I mean..yeah..there's so many words that you can come up with that you can try to define it, to sculpture meaning out of it all, but uh yeah the human mind's a fascinating thing you know, there's just so much out there, my mind's wide open, I don't claim to know the meaning of it all, I don't think there's any human alive that can fully encapsulate everything with words, there's so many different levels, you know, there's so many different ways to look at things, or even the same things,so many realities and cultures…space-beings, yeah, planets,[laughs]

I mean [laughs] it’s just so cosmic, you know, it’s just..goes on forever and people claim that they know it, you know, but people on this planet you know they go to universities and read books you know but a lot of our things, initially come from the imagination of the human mind, human perception, human imagery, so we can comprehend you know, in a human context so we can relate to it..but there’s more than meets the eye. 

But I think it is quite fascinating that humans out of all species can modify the environment to such an extent to be able to control it but ah, yeah there’s just a lot going on and when you break it down, the science of everything, there’s just a, Its mind boggling, overwhelming.
Yeah you could read all you like but ah, it’s always going to be a mystery. I mean I think thats the beauty of it you know? keeps us guessing. I mean how can one living entity claim to know everything when you look at the scale of the universe, the stars and everything. Scientifically how could scientists understand everything, but ah, yeah I’m just keeping an open mind, I’m just a fool you know [laughs]

yeah…yeah, you just got to do what you can, enjoy life, make the most of it, you know it’s an array of, a palette of life you've gotta make the most of what there is to offer. I mean it’s quite interesting too, you know, I think, you know like Buddhist monks, you know, can have a completely different outlook but also being an artist is magical too you you can marry the best of both worlds, like you know I think it’s quite beautiful to play music, to juggle, a bit of all, everything. Yeah, I’ve gotta meditate more, I mean oneness, the ultraverse, the alt averse, the universe, yeah it’s all so cosmic and I’m just a goose in inverted commas, I’m on my ‘L’ plates, yeah, how do you figure it out? Through art, through entertainment, through philosophy, meditation, dreams, sometimes you just gotta look at the big picture but you get lost in all the details, [Laughs]

or you break it down to a science. Fuck how detailed is it? Because dillions of mere atoms spinning around in a, you know, like, some strange glue of atoms that binds it all together, all this stuff in the universe, like fuck, what the hell is going on? does anyone really know what’s going on? Yeah it’s all happening, crikey, yeah you know I just think, universe, culture and spirituality, everything has it’s pro’s and cons, but I think love transcends all politics, you know there’s so many barriers, with politics, the people, you know, forget, religions have a different path but they all have a similar goal about Love, but it’s completely different. yeah love is the greatest power of all, I mean it’s just like, if there is God, God must have a pretty strong point [laughs] it’s just a big sex bomb [laughs] love is the bomb. The plan, everything, masculine, feminine, even the french language, I mean, or german they have ah, like you can have a female chair and a male table, [laughs] That’s pretty funny.[garble +Laugh] I’m a androgynous hermaphrodite, I’m a lesbian transvestite, no I’m an asexual, jesters don’t have sex.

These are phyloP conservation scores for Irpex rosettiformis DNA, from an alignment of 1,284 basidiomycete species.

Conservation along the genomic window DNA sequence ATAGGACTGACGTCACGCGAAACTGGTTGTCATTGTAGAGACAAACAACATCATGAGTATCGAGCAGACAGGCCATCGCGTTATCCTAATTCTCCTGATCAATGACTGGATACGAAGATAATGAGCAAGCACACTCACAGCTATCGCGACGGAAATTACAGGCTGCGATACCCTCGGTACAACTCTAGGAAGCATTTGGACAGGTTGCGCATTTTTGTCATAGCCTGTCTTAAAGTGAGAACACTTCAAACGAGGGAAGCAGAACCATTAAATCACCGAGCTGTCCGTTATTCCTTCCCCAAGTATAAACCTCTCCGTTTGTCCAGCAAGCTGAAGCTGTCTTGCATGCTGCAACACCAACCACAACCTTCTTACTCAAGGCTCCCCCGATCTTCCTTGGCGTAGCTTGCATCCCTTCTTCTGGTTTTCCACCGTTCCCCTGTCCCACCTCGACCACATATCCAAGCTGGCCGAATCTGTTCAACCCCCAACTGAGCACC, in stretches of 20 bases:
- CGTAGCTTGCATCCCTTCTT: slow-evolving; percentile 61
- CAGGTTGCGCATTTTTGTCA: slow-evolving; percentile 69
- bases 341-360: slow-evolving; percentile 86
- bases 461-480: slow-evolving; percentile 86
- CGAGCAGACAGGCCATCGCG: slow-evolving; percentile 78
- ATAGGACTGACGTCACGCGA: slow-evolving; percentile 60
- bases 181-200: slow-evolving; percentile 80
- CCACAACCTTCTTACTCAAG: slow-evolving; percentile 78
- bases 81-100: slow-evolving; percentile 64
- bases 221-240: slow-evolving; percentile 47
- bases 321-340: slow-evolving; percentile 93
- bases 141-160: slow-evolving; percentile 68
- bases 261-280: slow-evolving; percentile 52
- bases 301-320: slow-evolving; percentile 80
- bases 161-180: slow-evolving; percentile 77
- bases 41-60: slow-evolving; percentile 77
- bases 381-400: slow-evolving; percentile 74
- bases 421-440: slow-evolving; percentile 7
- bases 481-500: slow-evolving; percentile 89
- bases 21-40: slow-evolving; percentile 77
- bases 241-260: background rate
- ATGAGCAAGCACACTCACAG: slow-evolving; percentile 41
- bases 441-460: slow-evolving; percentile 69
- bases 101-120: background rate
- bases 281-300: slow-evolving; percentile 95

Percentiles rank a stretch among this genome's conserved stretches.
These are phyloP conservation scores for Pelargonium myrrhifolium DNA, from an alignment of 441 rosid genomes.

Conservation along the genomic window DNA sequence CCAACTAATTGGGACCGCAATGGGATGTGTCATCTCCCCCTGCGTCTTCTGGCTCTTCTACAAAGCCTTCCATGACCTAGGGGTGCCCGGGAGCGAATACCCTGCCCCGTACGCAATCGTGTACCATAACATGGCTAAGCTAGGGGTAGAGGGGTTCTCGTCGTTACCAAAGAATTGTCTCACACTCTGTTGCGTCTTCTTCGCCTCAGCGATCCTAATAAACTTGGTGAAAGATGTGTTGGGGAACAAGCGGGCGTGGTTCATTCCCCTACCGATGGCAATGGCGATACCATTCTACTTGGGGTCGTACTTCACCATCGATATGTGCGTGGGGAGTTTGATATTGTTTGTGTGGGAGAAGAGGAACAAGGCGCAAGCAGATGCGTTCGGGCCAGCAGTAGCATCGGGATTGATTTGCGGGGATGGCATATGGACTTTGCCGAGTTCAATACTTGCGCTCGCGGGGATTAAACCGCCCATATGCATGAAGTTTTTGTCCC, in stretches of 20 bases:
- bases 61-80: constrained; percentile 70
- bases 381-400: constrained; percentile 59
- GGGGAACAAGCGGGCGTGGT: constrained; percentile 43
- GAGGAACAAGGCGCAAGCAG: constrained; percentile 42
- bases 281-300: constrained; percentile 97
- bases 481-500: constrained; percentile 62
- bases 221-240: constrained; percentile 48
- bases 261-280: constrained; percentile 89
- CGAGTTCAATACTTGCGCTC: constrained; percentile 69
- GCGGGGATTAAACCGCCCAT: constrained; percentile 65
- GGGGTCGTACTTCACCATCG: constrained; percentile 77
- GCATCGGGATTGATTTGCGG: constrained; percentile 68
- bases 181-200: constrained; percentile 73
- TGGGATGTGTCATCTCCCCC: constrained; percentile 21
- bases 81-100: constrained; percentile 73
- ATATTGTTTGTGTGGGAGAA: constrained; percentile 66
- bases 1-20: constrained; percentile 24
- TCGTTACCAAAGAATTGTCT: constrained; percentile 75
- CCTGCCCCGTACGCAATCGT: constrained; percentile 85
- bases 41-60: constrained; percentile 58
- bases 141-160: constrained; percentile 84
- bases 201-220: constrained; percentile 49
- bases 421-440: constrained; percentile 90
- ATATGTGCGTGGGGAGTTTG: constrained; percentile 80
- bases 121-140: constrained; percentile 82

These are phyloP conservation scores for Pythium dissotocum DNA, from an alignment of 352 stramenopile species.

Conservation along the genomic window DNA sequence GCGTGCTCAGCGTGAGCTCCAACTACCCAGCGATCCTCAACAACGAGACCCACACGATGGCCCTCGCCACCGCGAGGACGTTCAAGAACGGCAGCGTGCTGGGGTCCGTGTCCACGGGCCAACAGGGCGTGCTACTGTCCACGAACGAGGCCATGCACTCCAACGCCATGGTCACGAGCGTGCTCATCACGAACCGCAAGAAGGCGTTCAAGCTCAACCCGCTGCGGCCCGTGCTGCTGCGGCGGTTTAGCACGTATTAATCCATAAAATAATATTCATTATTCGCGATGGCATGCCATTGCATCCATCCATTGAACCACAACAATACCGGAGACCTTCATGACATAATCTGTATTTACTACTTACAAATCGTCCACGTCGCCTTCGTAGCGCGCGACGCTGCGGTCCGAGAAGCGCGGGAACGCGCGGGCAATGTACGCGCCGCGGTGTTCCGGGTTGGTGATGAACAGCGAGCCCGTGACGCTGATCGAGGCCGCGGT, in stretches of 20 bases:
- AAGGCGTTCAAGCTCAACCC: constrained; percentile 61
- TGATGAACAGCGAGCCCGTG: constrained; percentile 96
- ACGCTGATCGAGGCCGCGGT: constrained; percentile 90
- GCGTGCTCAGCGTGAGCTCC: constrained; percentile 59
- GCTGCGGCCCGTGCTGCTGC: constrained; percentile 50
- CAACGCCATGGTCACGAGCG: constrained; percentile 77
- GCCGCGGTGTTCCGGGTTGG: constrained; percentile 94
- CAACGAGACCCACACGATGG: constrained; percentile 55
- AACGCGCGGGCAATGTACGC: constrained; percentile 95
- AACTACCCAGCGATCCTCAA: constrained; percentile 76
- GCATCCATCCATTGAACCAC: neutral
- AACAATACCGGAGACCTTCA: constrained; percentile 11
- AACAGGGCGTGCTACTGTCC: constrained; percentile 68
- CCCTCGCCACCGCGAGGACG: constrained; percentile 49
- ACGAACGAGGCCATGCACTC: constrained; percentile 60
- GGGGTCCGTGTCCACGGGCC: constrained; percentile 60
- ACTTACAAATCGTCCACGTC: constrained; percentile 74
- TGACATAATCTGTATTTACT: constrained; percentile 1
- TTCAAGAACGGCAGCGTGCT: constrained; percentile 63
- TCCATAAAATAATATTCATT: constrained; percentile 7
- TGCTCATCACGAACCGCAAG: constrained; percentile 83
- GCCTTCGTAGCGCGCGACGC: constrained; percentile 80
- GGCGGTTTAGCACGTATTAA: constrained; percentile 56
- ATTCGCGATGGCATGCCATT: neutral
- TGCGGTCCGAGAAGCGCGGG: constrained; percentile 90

Martin : They reproduce through the laughter of others.

Rumple; Yeah, [Laughs chokes] Yeah there’s a species that.. [changes subject] but what I do is just try and ah set things off, spread multiple giggleasms, so things just ah, you know, get creative, laughter of ah..[changes subject]
God this is awesome! check this out, [picks up camera] this is so incredibly beautiful.
[changes subject back]
I mean ah, maybe I mean God is.. Where everything is God I guess, I mean whatever you call God, you know where all a part of..we’re all in this together. It’s good to be a part of it all, our life force, the energies, it’s about energy too, so much energy out there and in a way I think everyone effects each other with all the energy that goes on in the world across the planet you know, the vibrations,of even of you know, Gods or archetypes, yeah I mean there’s many different different levels, ah, cos I guess to a certain extent you know, I mean there’s so many beliefs that, just, just you could go on and talk about it forever, it’s just

Martin; So it would appear.

Rumple; Huh?

Martin: I said so it would appear.

Rumple; Yeah I mean like, I mean people think, some people think that animals don’t even have a soul. But ah, I think animals, [pats chest] oh shit, sorry, I’m just, my heart just jumped then, caught an irregular beat,